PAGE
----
Australia's underdog status helps, not hinders, the country's filmmakers, says veteran actor Jack Thompson.
Speaking at the red carpet premiere of AFL film Blinder, Thompson said the small size of the local industry encouraged Australian filmmakers to punch above their weight to get to Hollywood.
"It has to do with being this little enclave of other people at the end of the world," he said.
"Here's your fiddle - play your way out of the ghetto, kid."
The legendary actor said local filmmakers had little choice but to go where the work is, but added this mass migration doesn't necessarily disadvantage homemade productions.
"Those people come back here and make films in this country with budgets we could never afford."
Thompson's next big screen appearance will be in Baz Luhrmann's highly anticipated adaptation of The Great Gatsby.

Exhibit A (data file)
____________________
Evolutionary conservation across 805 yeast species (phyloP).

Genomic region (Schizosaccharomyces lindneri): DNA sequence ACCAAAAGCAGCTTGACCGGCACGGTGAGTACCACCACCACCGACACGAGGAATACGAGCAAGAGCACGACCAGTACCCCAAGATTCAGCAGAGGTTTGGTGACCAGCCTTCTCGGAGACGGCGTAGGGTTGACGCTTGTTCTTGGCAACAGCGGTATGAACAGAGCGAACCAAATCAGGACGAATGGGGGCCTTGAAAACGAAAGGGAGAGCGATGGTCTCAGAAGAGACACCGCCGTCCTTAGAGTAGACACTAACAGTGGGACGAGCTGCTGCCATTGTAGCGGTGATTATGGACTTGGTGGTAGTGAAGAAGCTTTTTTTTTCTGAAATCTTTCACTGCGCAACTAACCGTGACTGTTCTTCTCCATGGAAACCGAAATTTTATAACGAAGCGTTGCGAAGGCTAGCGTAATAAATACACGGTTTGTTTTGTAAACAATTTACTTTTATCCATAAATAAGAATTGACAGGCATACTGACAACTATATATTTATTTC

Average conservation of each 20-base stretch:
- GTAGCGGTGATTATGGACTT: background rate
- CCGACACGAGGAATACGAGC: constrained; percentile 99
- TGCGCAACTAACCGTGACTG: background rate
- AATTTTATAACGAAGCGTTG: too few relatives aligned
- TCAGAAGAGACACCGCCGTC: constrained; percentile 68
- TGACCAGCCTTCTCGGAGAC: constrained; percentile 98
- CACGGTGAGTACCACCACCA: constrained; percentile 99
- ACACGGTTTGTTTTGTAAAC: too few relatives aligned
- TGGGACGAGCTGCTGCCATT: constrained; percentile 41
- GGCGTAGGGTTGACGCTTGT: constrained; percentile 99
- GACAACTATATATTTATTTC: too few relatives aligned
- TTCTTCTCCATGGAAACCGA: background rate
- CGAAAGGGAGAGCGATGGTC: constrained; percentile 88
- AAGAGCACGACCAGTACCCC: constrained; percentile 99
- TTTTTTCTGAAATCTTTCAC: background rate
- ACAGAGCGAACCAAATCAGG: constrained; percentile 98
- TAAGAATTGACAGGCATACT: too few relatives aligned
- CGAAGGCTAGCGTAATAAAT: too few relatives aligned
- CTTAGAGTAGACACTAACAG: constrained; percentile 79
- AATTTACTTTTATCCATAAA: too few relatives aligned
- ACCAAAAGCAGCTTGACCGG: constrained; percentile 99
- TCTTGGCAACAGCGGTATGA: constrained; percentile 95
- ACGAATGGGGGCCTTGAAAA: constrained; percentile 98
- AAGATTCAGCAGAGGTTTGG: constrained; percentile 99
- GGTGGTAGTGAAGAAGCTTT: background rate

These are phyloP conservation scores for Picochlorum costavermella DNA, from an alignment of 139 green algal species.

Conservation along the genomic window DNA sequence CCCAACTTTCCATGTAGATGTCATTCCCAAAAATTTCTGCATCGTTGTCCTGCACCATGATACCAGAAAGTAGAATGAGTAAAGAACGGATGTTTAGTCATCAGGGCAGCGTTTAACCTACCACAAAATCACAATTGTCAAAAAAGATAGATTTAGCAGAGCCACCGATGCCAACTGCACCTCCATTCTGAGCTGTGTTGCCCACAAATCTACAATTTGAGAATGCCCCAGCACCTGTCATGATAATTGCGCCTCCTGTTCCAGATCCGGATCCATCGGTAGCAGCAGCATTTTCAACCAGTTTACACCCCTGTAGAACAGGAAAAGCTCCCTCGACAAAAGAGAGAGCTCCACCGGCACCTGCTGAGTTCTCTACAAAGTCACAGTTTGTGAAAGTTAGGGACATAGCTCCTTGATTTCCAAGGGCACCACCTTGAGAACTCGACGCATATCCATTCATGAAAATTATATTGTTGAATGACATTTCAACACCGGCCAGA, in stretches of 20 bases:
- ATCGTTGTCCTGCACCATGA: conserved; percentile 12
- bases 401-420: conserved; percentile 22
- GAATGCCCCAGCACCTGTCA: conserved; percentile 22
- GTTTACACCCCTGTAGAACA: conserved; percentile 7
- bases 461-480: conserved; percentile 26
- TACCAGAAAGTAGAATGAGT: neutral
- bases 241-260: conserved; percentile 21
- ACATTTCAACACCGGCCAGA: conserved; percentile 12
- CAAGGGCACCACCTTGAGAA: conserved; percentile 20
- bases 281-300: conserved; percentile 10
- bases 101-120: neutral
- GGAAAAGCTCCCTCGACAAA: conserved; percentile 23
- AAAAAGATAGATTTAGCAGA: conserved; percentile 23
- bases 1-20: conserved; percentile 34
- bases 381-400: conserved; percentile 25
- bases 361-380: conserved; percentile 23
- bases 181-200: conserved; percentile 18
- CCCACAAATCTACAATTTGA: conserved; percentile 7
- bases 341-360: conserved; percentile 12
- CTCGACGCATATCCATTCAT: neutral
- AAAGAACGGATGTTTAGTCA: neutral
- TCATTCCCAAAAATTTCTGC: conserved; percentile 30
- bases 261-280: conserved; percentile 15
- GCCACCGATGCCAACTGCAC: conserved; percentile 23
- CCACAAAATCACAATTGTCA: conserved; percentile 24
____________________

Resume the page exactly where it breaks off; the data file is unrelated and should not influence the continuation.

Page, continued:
Blinder director Richard Gray said making movies locally was more difficult because the national audience prefers Australian television to film.
"It's incredibly hard," he said.
"There's a hell of a lot of television but to have people watch something Aussie at the cinema is still really special."
After more than 30 years on the bench, Thompson has returned to play an AFL coach on the big screen.
Thompson said his research for 1980s The Club proved useful for getting back into form.
"I drew on my experiences 30 years before of working with the pro-coaches," he said.
"I knew the role of the coach is to be a mentor, an uncle, a man who's been there before."
Blinder tells the story of a young footballer (Oliver Ackland) whose promising AFL career is cut short after he becomes embroiled in a sex scandal.
Thompson played coach to the young cast behind-the-scenes as well, giving them some fighting words for taking on Hollywood: "Give it everything you've got."
But while he may be reprising his coaching duties, Thompson said he has no plans to resurrect Laurie Holden's handlebar moustache.
"Times have changed," he said.
Blinder opens in cinemas on March 7.